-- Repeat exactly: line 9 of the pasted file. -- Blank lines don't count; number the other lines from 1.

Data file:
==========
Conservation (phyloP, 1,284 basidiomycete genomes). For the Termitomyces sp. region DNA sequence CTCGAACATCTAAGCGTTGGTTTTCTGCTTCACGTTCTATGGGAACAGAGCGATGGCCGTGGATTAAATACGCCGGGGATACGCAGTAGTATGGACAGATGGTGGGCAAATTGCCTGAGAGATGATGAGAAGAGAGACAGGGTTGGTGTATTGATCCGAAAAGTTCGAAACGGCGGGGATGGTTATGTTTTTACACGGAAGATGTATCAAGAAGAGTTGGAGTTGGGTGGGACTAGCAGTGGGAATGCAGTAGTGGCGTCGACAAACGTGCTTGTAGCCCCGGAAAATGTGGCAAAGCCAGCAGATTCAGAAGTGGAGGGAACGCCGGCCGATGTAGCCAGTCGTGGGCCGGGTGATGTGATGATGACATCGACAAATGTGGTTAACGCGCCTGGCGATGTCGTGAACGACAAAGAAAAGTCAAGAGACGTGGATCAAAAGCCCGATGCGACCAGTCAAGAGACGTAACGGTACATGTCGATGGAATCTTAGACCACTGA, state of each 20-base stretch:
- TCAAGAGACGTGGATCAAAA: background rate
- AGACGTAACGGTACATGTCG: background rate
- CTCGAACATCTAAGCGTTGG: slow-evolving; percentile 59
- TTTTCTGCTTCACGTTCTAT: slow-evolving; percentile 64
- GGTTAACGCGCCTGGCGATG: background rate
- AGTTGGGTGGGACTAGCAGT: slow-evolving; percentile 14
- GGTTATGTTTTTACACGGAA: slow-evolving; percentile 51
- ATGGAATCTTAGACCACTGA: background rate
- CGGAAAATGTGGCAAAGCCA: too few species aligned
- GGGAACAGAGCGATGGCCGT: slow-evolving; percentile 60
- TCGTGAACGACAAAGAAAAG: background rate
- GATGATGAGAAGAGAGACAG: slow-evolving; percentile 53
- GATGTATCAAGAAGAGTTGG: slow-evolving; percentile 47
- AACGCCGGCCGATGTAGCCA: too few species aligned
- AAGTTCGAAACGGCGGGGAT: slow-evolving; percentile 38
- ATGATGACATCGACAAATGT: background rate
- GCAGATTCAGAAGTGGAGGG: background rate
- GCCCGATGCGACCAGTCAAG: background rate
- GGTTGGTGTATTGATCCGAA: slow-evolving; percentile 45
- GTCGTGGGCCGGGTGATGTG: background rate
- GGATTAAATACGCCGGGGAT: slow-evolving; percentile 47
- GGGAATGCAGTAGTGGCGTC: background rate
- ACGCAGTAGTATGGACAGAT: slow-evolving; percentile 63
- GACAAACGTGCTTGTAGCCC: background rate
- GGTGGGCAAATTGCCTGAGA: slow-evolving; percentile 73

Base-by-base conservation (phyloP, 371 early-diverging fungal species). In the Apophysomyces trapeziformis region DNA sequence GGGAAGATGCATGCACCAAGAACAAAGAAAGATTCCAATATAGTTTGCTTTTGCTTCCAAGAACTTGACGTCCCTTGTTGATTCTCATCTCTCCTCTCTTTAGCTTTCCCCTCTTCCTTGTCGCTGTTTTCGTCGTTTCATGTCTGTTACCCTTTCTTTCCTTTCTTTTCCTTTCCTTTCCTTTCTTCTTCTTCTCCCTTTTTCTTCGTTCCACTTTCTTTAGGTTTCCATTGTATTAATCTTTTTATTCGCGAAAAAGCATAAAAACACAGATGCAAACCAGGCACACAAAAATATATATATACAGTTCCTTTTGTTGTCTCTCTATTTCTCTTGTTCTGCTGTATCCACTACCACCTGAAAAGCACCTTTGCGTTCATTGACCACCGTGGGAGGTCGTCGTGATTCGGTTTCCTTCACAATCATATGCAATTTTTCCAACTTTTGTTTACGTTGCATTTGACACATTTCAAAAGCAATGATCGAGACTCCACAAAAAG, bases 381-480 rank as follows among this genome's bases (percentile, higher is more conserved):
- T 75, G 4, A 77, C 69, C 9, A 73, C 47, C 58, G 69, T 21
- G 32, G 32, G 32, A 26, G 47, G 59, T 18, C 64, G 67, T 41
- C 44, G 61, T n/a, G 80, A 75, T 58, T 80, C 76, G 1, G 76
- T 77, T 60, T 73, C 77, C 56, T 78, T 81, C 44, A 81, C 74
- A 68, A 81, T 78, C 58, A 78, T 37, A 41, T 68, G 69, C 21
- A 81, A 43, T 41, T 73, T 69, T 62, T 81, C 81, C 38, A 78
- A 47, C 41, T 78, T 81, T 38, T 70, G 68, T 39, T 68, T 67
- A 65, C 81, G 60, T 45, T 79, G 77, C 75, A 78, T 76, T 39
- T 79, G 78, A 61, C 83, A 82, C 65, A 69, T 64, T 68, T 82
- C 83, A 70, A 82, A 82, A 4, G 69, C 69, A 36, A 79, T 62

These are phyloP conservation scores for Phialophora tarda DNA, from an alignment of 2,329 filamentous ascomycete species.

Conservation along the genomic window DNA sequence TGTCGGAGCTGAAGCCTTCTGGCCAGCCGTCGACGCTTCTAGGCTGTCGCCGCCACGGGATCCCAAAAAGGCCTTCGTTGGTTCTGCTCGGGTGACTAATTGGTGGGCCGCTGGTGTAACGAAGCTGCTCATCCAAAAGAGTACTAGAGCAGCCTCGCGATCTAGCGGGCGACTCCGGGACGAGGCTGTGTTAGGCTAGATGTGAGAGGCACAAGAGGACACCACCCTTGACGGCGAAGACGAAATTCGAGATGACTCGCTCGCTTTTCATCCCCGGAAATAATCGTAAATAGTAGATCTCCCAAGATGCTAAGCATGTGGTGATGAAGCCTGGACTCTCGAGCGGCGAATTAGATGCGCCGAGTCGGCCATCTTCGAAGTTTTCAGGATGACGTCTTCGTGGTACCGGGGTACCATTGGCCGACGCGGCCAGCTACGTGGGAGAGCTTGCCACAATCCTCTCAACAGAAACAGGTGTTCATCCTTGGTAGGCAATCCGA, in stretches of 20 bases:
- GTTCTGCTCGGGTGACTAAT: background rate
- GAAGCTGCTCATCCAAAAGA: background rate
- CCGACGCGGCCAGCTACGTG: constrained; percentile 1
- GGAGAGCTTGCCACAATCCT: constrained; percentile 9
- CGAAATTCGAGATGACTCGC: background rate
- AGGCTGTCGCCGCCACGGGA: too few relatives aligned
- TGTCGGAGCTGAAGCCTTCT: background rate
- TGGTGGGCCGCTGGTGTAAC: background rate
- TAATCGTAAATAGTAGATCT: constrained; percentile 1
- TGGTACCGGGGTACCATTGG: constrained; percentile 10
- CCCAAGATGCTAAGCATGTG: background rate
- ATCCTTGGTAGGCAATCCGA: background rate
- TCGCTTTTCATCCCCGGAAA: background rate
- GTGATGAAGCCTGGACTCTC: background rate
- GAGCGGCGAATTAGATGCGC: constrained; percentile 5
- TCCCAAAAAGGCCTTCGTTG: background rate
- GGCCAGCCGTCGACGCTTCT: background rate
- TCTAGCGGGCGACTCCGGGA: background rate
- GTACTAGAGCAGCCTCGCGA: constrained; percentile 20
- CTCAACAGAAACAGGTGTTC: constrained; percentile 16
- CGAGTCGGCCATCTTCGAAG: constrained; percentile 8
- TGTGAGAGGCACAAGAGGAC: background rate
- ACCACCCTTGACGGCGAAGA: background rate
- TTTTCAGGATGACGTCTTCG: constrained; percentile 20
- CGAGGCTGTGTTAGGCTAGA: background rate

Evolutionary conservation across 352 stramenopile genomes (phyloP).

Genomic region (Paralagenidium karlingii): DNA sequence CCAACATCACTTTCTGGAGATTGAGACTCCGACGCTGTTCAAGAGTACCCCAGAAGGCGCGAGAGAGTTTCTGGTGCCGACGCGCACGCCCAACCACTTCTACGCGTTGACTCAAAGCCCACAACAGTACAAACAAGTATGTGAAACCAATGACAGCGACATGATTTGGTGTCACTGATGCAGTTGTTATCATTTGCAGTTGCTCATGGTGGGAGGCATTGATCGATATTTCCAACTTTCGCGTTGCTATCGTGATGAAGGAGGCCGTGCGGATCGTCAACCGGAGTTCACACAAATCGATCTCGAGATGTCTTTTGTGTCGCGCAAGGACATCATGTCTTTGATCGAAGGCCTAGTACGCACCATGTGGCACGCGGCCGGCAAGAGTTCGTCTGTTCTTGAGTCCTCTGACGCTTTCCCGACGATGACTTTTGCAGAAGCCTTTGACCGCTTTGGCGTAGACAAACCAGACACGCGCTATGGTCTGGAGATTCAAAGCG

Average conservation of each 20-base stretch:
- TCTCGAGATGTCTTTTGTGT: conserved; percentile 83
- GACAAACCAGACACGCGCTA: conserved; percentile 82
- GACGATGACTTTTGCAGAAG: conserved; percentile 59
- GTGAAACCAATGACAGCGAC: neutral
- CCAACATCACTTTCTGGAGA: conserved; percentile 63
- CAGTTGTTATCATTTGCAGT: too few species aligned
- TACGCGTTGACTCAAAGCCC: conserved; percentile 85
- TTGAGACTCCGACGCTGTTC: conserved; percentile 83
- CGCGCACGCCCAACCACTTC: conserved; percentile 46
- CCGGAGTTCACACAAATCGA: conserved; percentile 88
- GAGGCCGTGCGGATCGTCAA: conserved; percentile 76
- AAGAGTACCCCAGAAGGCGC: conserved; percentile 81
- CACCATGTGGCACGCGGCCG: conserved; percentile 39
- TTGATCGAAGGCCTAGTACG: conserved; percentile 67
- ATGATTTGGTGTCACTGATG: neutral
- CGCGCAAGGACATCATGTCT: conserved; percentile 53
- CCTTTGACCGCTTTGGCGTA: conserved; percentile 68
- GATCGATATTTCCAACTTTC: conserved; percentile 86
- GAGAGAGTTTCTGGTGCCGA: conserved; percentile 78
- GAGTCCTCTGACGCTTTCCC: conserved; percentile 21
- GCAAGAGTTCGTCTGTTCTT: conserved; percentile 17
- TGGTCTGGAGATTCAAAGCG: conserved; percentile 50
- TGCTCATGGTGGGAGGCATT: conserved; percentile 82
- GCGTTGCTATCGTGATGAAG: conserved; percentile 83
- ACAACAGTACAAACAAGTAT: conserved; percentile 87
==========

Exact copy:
- ATGGAATCTTAGACCACTGA: background rate